Holy mackerel! Debunking myths about this silvery fish

November 26, 2018 - 09:07

After six years of tracking mackerel in the North Atlantic, scientists have uncovered a few fishy secrets.

The mackerel is easily recognised by its round, streamlined body. However, until recently, the mackerel's roving lifestyle has made it difficult to learn more about the fish. (Photo: Shutterstock)

Do mackerel outcompete herring? And does the fact that mackerel are so widespread in the Nordics mean that their populations are booming?

Researchers have spent six years trying to answer these and other questions, and the answers are now beginning to come clear. 

Their efforts are motivated by more than just academic curiosity. Researchers’ recommendations help shape international quotas that help protect fish stocks, which in the case of mackerel have had a rocky history.

Record highs, and then overfishing

Starting in 2000, mackerel populations off the coast of Norway grew substantially. Researchers believe mackerel stocks reached a record maximum in 2011, but numbers have dropped since then. 

For a number of years, mackerel catches were higher than scientists' recommendations. Fishing pressures on mackerel stocks eventually led to international agreements on quotas. These quotas now fluctuates a great deal from year to year.

There was a sharp rise in the overall quota in 2017. The mackerel quota was then reduced sharply in 2018, and it will be reduced by another 42 per cent for 2019.

Fishermen protest

Fishermen, fishing boat owners, and their organisations, are naturally frustrated.

They say that they will not accept the quota recommendations for 2019, according to the Norwegian newspaper Vestlandsnytt.

Katja Enberg is an associate professor at the University of Bergen, Norway, and one of the researchers who indirectly helps determines the mackerel quota from year to year.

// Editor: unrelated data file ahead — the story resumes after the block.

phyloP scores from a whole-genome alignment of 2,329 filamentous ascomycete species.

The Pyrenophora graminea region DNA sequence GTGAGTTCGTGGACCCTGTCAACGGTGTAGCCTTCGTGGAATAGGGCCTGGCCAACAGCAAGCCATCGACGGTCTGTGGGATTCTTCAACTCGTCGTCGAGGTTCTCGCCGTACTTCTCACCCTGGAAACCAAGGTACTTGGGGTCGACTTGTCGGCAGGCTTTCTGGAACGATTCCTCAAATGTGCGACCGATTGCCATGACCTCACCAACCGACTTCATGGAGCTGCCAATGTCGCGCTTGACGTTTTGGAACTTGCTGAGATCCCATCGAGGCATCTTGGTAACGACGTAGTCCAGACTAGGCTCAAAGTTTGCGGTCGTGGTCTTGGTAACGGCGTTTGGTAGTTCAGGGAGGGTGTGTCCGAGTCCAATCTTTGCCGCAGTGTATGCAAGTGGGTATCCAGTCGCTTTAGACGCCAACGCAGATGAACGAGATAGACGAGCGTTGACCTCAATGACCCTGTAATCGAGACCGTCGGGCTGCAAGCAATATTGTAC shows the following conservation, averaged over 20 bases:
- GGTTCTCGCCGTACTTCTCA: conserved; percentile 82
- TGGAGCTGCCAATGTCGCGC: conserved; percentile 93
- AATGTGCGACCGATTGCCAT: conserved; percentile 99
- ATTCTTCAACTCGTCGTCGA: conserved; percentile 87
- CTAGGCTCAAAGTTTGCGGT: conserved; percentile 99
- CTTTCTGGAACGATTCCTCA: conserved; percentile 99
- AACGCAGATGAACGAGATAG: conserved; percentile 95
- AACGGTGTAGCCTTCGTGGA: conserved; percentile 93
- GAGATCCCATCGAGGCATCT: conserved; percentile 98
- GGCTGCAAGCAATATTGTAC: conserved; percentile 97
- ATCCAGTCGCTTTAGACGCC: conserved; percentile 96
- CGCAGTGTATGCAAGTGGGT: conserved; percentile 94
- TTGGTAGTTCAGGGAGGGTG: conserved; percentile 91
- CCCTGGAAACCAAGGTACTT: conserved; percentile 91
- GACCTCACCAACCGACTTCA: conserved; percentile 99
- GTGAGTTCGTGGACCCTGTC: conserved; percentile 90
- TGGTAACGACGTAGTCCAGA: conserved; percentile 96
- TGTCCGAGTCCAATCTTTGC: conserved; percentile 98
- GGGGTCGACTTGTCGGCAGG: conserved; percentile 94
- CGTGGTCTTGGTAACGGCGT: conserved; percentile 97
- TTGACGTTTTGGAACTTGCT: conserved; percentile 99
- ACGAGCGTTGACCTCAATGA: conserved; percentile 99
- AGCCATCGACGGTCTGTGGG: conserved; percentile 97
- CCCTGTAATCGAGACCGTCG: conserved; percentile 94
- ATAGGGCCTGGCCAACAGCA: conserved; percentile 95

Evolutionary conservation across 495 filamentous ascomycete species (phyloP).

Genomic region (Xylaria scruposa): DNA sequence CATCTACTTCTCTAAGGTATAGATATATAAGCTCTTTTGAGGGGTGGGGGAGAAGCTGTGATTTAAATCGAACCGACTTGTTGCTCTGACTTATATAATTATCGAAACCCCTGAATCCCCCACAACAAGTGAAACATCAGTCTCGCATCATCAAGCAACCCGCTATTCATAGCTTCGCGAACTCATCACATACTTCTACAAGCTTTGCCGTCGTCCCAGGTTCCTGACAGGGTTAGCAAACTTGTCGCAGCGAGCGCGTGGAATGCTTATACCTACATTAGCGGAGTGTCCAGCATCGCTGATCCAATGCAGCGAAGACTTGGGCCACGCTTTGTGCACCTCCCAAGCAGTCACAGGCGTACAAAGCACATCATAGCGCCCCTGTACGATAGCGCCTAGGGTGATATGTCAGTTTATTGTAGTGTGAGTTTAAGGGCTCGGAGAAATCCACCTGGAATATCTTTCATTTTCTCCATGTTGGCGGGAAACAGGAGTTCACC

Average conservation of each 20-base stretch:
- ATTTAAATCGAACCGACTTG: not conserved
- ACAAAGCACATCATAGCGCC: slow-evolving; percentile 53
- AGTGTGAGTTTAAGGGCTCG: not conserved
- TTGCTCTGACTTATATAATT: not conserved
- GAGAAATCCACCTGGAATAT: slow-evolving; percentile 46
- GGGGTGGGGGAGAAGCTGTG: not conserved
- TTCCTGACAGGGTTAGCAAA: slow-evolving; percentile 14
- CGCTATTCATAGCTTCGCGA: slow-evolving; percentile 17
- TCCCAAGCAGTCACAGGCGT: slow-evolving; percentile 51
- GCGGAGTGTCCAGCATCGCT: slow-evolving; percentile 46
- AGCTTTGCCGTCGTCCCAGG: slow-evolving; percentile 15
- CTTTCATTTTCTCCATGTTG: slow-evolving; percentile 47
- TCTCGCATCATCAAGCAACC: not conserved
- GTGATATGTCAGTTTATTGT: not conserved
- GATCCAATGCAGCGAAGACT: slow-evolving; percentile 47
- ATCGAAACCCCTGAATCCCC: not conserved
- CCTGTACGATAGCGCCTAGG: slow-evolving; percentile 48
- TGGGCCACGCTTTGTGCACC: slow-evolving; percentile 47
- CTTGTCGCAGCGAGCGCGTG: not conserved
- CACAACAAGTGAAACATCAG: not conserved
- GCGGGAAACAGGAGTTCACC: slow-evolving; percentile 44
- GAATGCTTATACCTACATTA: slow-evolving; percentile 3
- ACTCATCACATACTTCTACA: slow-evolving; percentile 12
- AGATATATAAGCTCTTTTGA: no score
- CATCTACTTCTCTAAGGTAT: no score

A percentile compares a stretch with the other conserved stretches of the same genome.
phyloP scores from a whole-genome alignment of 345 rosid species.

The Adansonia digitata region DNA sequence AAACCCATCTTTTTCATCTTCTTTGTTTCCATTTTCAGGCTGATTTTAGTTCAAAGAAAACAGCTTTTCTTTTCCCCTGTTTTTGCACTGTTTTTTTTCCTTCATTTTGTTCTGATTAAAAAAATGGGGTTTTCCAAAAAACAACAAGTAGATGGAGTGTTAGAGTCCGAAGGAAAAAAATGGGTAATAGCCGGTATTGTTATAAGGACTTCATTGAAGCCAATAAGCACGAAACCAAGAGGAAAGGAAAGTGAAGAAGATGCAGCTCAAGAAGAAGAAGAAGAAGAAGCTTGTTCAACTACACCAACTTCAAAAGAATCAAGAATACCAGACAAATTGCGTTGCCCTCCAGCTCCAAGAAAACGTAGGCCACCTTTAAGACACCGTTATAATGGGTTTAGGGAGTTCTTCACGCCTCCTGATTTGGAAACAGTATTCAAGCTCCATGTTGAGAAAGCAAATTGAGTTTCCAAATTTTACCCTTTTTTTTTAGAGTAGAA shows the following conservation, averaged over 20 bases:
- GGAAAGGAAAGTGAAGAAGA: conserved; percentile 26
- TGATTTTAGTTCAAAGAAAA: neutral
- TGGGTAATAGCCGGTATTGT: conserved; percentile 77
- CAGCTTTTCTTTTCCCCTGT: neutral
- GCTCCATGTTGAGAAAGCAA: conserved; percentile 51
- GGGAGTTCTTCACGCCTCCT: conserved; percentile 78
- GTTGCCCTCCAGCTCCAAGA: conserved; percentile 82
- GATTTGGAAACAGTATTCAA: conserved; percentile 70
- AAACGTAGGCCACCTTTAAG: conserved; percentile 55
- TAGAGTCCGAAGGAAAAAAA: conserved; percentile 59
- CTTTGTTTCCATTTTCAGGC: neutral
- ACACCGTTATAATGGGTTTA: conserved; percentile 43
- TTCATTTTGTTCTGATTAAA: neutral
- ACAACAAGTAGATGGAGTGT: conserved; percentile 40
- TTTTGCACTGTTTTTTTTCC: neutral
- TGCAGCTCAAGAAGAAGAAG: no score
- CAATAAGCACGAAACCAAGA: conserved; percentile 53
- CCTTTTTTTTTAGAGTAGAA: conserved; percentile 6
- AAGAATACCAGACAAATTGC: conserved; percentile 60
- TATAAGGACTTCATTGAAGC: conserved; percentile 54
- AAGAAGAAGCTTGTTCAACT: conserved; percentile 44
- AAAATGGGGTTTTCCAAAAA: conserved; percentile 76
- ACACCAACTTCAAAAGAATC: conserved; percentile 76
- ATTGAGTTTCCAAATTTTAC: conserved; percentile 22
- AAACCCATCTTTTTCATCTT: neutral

“All natural populations fluctuate in size. The mackerel is no exception. That's why the quotas that researchers set vary a lot from year to year,” she says.

Illegal fishing is a big problem

In addition to overfishing, illegal fishing has also been a major problem for mackerel stocks.

The mackerel was subject to so much illegal fishing before 2000 that scientists won’t even use catch data from before then in their research.

"We assume that this is less of a problem now," says Enberg.

"What is likely to be a problem is that some boats release some mackerel if their catch is very large, so they don’t exceed their allotment. It’s probable that many of these fish die. However, this is not systematically recorded,” she says.

Mackerel range

Enberg previously studied mackerel at the Institute of Marine Research in Bergen and is continuing this work at the University of Bergen. She led a large study that followed mackerel in the North Atlantic for six years, from 2011 to 2017, with funding from the Research Council of Norway.

This study allowed researchers to debunk a number of myths and misconceptions about the fish.

They found that the stock size does not have any significant impact on the spread of mackerel in the Nordics, as many thought.

The Nordic Seas comprise the Norwegian Sea, the Greenland Sea, and the Iceland Sea, or the ocean area between Norway and Greenland, north of Iceland, and south of Svalbard.

"The size of the stock has only a limited effect on how widely the fish ranges in the Nordic Seas," says Enberg.

"Many thought that when mackerel numbers are high and the fish spreads to areas such as Northern Norway and the Barents Sea, the reason for this must be that more fish need more space. But our studies can’t confirm this,” Enberg said.

Mackerel don’t necessarily outcompete herring

Another popular idea is that mackerel compete with Norwegian spring-spawning herring, pushing them out of Norwegian waters.

In other words, if there are more mackerel, there will be less herring.

Enberg says the two fish species do eat the same food, so that there is some competition for resources. She says, however, that this doesn’t appear to have a negative effect.

“We found a positive correlation between herring and mackerel populations in our study. Where there is herring, there is also mackerel,” says Enberg.

The researchers believe that there must be some common factor that affects both fish, causing them to share the same space.

"We see that the two fish species are probably affected by one and the same environmental factor,” she says.

The exact nature of this factor is the subject of Enberg’s future research.

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Read the Norwegian version of this article at forskning.no

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